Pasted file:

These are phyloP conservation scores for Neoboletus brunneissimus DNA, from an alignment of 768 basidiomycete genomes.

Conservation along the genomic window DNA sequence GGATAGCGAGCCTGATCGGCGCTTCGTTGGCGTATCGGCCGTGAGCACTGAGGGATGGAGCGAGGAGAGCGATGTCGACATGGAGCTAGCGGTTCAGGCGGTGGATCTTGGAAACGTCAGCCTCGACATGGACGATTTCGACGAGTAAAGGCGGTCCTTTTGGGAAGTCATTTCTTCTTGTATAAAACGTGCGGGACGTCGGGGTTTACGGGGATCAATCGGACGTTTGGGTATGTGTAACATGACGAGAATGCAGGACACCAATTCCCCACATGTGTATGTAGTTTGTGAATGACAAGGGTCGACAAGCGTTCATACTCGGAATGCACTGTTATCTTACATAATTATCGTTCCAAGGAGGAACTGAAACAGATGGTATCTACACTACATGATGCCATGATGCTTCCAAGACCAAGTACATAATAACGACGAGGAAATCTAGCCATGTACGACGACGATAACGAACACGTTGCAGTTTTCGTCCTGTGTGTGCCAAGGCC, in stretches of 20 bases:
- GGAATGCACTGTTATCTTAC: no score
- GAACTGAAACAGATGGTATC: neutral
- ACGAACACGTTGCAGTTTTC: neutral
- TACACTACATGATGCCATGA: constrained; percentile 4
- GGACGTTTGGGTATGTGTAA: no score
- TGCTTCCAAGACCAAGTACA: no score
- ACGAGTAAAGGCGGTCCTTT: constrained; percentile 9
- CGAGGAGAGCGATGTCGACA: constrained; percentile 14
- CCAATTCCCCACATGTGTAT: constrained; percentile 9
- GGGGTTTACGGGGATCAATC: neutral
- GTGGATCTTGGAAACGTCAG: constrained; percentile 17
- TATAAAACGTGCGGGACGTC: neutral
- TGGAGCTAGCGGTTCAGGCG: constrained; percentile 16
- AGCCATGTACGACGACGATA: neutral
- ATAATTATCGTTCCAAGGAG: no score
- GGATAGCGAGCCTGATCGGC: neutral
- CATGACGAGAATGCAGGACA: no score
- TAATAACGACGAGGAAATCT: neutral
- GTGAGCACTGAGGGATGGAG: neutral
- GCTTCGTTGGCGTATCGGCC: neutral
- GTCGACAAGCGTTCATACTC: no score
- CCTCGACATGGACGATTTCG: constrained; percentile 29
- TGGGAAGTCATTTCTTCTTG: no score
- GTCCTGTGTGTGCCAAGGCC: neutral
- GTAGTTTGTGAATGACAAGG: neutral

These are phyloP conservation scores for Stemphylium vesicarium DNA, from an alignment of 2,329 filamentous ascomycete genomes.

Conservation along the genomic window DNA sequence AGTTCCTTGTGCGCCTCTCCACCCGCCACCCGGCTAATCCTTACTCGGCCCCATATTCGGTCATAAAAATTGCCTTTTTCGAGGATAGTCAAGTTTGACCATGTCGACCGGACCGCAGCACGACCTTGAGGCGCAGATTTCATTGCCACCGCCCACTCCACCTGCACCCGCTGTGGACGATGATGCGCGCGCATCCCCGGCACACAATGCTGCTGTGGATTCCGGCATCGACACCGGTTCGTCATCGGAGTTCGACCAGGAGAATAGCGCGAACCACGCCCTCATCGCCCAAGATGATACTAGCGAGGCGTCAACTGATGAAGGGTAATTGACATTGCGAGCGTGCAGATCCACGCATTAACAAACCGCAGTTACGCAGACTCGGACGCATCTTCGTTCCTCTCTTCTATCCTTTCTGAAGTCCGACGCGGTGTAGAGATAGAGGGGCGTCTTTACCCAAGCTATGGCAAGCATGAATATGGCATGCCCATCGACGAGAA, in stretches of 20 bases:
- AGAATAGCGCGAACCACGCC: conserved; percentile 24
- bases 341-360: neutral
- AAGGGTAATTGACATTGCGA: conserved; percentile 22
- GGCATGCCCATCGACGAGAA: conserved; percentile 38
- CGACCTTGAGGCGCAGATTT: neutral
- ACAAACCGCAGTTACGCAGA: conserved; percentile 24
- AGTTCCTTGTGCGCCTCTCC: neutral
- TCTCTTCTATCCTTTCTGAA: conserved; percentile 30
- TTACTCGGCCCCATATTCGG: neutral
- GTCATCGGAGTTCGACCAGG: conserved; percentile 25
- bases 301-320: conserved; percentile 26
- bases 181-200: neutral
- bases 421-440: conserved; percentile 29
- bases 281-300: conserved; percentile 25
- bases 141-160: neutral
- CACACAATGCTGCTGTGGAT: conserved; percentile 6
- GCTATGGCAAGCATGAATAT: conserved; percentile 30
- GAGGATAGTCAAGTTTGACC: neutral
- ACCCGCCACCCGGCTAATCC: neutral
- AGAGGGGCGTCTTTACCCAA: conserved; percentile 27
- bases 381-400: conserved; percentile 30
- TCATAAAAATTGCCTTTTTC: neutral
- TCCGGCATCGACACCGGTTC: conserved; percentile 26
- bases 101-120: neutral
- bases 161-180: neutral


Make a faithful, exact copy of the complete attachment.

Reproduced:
These are phyloP conservation scores for Neoboletus brunneissimus DNA, from an alignment of 768 basidiomycete genomes.

Conservation along the genomic window DNA sequence GGATAGCGAGCCTGATCGGCGCTTCGTTGGCGTATCGGCCGTGAGCACTGAGGGATGGAGCGAGGAGAGCGATGTCGACATGGAGCTAGCGGTTCAGGCGGTGGATCTTGGAAACGTCAGCCTCGACATGGACGATTTCGACGAGTAAAGGCGGTCCTTTTGGGAAGTCATTTCTTCTTGTATAAAACGTGCGGGACGTCGGGGTTTACGGGGATCAATCGGACGTTTGGGTATGTGTAACATGACGAGAATGCAGGACACCAATTCCCCACATGTGTATGTAGTTTGTGAATGACAAGGGTCGACAAGCGTTCATACTCGGAATGCACTGTTATCTTACATAATTATCGTTCCAAGGAGGAACTGAAACAGATGGTATCTACACTACATGATGCCATGATGCTTCCAAGACCAAGTACATAATAACGACGAGGAAATCTAGCCATGTACGACGACGATAACGAACACGTTGCAGTTTTCGTCCTGTGTGTGCCAAGGCC, in stretches of 20 bases:
- GGAATGCACTGTTATCTTAC: no score
- GAACTGAAACAGATGGTATC: neutral
- ACGAACACGTTGCAGTTTTC: neutral
- TACACTACATGATGCCATGA: constrained; percentile 4
- GGACGTTTGGGTATGTGTAA: no score
- TGCTTCCAAGACCAAGTACA: no score
- ACGAGTAAAGGCGGTCCTTT: constrained; percentile 9
- CGAGGAGAGCGATGTCGACA: constrained; percentile 14
- CCAATTCCCCACATGTGTAT: constrained; percentile 9
- GGGGTTTACGGGGATCAATC: neutral
- GTGGATCTTGGAAACGTCAG: constrained; percentile 17
- TATAAAACGTGCGGGACGTC: neutral
- TGGAGCTAGCGGTTCAGGCG: constrained; percentile 16
- AGCCATGTACGACGACGATA: neutral
- ATAATTATCGTTCCAAGGAG: no score
- GGATAGCGAGCCTGATCGGC: neutral
- CATGACGAGAATGCAGGACA: no score
- TAATAACGACGAGGAAATCT: neutral
- GTGAGCACTGAGGGATGGAG: neutral
- GCTTCGTTGGCGTATCGGCC: neutral
- GTCGACAAGCGTTCATACTC: no score
- CCTCGACATGGACGATTTCG: constrained; percentile 29
- TGGGAAGTCATTTCTTCTTG: no score
- GTCCTGTGTGTGCCAAGGCC: neutral
- GTAGTTTGTGAATGACAAGG: neutral

These are phyloP conservation scores for Stemphylium vesicarium DNA, from an alignment of 2,329 filamentous ascomycete genomes.

Conservation along the genomic window DNA sequence AGTTCCTTGTGCGCCTCTCCACCCGCCACCCGGCTAATCCTTACTCGGCCCCATATTCGGTCATAAAAATTGCCTTTTTCGAGGATAGTCAAGTTTGACCATGTCGACCGGACCGCAGCACGACCTTGAGGCGCAGATTTCATTGCCACCGCCCACTCCACCTGCACCCGCTGTGGACGATGATGCGCGCGCATCCCCGGCACACAATGCTGCTGTGGATTCCGGCATCGACACCGGTTCGTCATCGGAGTTCGACCAGGAGAATAGCGCGAACCACGCCCTCATCGCCCAAGATGATACTAGCGAGGCGTCAACTGATGAAGGGTAATTGACATTGCGAGCGTGCAGATCCACGCATTAACAAACCGCAGTTACGCAGACTCGGACGCATCTTCGTTCCTCTCTTCTATCCTTTCTGAAGTCCGACGCGGTGTAGAGATAGAGGGGCGTCTTTACCCAAGCTATGGCAAGCATGAATATGGCATGCCCATCGACGAGAA, in stretches of 20 bases:
- AGAATAGCGCGAACCACGCC: conserved; percentile 24
- bases 341-360: neutral
- AAGGGTAATTGACATTGCGA: conserved; percentile 22
- GGCATGCCCATCGACGAGAA: conserved; percentile 38
- CGACCTTGAGGCGCAGATTT: neutral
- ACAAACCGCAGTTACGCAGA: conserved; percentile 24
- AGTTCCTTGTGCGCCTCTCC: neutral
- TCTCTTCTATCCTTTCTGAA: conserved; percentile 30
- TTACTCGGCCCCATATTCGG: neutral
- GTCATCGGAGTTCGACCAGG: conserved; percentile 25
- bases 301-320: conserved; percentile 26
- bases 181-200: neutral
- bases 421-440: conserved; percentile 29
- bases 281-300: conserved; percentile 25
- bases 141-160: neutral
- CACACAATGCTGCTGTGGAT: conserved; percentile 6
- GCTATGGCAAGCATGAATAT: conserved; percentile 30
- GAGGATAGTCAAGTTTGACC: neutral
- ACCCGCCACCCGGCTAATCC: neutral
- AGAGGGGCGTCTTTACCCAA: conserved; percentile 27
- bases 381-400: conserved; percentile 30
- TCATAAAAATTGCCTTTTTC: neutral
- TCCGGCATCGACACCGGTTC: conserved; percentile 26
- bases 101-120: neutral
- bases 161-180: neutral